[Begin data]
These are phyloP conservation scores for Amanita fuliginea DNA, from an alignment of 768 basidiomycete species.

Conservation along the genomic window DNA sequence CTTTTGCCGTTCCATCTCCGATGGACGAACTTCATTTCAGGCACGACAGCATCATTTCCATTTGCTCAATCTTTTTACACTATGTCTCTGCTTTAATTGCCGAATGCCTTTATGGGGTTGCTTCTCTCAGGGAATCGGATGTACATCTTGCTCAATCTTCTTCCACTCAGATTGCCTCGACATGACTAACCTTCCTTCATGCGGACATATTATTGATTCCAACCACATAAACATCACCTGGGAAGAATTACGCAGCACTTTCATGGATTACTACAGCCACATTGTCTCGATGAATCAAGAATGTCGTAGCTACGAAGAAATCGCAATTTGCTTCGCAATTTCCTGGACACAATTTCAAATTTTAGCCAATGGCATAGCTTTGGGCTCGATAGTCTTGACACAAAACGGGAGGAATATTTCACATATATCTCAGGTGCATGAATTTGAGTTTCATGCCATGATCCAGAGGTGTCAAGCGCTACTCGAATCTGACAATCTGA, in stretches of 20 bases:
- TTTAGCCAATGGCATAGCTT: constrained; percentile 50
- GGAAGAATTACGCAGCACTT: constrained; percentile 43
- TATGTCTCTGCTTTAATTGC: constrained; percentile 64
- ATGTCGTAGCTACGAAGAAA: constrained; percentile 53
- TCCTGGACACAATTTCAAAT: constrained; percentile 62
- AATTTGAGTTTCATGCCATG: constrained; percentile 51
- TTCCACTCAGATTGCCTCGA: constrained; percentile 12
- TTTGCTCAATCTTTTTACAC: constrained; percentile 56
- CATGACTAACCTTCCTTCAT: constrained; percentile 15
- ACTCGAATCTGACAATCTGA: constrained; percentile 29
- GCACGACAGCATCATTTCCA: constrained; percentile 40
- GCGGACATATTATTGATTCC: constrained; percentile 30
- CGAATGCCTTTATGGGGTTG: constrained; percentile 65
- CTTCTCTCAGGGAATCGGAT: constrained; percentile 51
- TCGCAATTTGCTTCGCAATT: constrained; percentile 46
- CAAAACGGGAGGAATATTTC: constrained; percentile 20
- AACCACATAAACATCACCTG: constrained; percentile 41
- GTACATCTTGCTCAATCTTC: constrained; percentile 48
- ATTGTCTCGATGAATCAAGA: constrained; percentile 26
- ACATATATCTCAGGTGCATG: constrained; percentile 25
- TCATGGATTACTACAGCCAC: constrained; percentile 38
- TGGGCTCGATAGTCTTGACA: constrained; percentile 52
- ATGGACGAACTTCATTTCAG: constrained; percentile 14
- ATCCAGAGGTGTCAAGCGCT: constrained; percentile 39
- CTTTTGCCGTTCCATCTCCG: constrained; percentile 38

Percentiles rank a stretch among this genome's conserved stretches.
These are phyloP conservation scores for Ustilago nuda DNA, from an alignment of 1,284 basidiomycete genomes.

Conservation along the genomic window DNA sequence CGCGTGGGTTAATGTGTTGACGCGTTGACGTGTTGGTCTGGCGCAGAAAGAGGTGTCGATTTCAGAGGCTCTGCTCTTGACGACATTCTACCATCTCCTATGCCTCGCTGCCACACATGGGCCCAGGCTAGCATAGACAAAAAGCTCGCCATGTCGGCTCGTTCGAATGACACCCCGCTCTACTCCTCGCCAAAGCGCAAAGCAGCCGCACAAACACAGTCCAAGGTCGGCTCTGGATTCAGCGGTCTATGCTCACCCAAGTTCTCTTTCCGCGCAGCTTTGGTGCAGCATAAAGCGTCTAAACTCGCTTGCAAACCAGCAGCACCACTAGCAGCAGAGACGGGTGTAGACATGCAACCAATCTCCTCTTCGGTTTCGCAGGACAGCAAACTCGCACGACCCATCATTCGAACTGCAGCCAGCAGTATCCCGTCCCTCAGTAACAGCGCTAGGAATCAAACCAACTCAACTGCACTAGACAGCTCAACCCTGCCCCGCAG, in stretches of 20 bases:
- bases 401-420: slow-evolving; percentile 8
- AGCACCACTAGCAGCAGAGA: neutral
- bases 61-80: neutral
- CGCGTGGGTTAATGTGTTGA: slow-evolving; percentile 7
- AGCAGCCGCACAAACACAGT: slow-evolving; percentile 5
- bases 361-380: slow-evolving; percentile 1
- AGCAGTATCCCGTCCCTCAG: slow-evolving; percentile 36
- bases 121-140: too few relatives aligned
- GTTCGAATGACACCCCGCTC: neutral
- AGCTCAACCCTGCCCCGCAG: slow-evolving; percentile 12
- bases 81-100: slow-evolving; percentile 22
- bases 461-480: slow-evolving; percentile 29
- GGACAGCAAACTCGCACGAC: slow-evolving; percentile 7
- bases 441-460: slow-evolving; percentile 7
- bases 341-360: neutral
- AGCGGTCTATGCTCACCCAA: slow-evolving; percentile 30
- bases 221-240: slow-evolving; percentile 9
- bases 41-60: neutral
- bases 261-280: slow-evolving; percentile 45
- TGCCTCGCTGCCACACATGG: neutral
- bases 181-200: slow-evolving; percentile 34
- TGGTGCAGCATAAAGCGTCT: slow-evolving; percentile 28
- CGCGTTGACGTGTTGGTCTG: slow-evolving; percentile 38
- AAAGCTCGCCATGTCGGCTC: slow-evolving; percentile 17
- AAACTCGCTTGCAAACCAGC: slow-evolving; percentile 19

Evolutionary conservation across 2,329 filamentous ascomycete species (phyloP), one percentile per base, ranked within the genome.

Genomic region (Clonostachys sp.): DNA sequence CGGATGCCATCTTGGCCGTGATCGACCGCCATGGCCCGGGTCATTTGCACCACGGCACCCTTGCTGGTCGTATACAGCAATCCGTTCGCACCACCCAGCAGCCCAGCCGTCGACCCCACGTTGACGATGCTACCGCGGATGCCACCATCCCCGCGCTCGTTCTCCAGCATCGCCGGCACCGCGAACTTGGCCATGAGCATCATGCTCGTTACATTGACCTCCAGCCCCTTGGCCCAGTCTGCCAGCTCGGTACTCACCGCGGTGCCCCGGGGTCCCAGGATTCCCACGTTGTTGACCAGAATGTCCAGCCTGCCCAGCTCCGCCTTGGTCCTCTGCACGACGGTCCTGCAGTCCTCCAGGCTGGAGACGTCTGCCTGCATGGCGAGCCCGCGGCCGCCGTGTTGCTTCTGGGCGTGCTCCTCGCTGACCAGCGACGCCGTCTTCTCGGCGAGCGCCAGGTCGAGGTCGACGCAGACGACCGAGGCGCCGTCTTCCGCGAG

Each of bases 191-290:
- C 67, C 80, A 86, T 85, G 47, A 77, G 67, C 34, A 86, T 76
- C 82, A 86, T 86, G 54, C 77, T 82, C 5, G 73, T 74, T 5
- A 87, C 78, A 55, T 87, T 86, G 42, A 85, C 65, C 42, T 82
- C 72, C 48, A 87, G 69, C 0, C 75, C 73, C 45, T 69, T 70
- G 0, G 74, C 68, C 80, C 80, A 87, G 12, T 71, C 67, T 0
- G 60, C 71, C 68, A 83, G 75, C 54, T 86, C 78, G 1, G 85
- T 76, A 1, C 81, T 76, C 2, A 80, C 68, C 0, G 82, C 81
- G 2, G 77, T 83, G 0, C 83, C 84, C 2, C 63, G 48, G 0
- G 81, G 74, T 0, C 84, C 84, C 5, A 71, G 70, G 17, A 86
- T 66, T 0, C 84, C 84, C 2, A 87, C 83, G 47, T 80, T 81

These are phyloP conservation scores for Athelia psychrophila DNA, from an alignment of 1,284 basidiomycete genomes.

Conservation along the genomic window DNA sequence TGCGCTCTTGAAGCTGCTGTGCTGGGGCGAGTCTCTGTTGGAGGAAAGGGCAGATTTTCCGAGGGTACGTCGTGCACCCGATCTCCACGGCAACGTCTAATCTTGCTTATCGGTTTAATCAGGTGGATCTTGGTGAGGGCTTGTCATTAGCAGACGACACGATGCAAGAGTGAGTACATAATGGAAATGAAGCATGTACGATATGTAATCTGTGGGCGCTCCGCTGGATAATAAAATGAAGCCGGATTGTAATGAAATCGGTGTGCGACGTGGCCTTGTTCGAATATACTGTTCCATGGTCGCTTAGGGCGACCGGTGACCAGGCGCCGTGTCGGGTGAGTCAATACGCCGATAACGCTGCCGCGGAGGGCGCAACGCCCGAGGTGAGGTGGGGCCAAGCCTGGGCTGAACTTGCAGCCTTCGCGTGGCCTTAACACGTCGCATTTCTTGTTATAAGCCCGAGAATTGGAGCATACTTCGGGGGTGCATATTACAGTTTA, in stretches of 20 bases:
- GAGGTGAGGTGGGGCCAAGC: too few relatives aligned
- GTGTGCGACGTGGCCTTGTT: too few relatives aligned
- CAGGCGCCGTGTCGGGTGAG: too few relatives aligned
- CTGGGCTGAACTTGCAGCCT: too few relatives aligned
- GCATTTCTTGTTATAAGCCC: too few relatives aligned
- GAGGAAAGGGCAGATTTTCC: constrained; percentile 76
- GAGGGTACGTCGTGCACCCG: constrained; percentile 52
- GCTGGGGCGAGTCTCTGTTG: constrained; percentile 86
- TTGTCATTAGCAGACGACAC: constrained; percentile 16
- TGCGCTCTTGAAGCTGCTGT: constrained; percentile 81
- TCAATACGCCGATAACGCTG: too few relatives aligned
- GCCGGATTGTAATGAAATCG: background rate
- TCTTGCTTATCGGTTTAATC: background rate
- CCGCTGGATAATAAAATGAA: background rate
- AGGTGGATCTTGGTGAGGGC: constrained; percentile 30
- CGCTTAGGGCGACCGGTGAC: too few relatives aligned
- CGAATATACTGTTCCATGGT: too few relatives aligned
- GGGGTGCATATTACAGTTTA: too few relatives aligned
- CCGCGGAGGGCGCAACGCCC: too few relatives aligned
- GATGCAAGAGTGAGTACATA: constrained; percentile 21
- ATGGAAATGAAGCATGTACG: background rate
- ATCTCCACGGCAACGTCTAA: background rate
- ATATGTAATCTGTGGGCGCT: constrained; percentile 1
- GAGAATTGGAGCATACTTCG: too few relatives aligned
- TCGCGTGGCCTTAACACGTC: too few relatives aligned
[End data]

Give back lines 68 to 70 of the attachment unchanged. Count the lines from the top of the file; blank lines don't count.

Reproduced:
- T 66, T 0, C 84, C 84, C 2, A 87, C 83, G 47, T 80, T 81

These are phyloP conservation scores for Athelia psychrophila DNA, from an alignment of 1,284 basidiomycete genomes.

Conservation along the genomic window DNA sequence TGCGCTCTTGAAGCTGCTGTGCTGGGGCGAGTCTCTGTTGGAGGAAAGGGCAGATTTTCCGAGGGTACGTCGTGCACCCGATCTCCACGGCAACGTCTAATCTTGCTTATCGGTTTAATCAGGTGGATCTTGGTGAGGGCTTGTCATTAGCAGACGACACGATGCAAGAGTGAGTACATAATGGAAATGAAGCATGTACGATATGTAATCTGTGGGCGCTCCGCTGGATAATAAAATGAAGCCGGATTGTAATGAAATCGGTGTGCGACGTGGCCTTGTTCGAATATACTGTTCCATGGTCGCTTAGGGCGACCGGTGACCAGGCGCCGTGTCGGGTGAGTCAATACGCCGATAACGCTGCCGCGGAGGGCGCAACGCCCGAGGTGAGGTGGGGCCAAGCCTGGGCTGAACTTGCAGCCTTCGCGTGGCCTTAACACGTCGCATTTCTTGTTATAAGCCCGAGAATTGGAGCATACTTCGGGGGTGCATATTACAGTTTA, in stretches of 20 bases: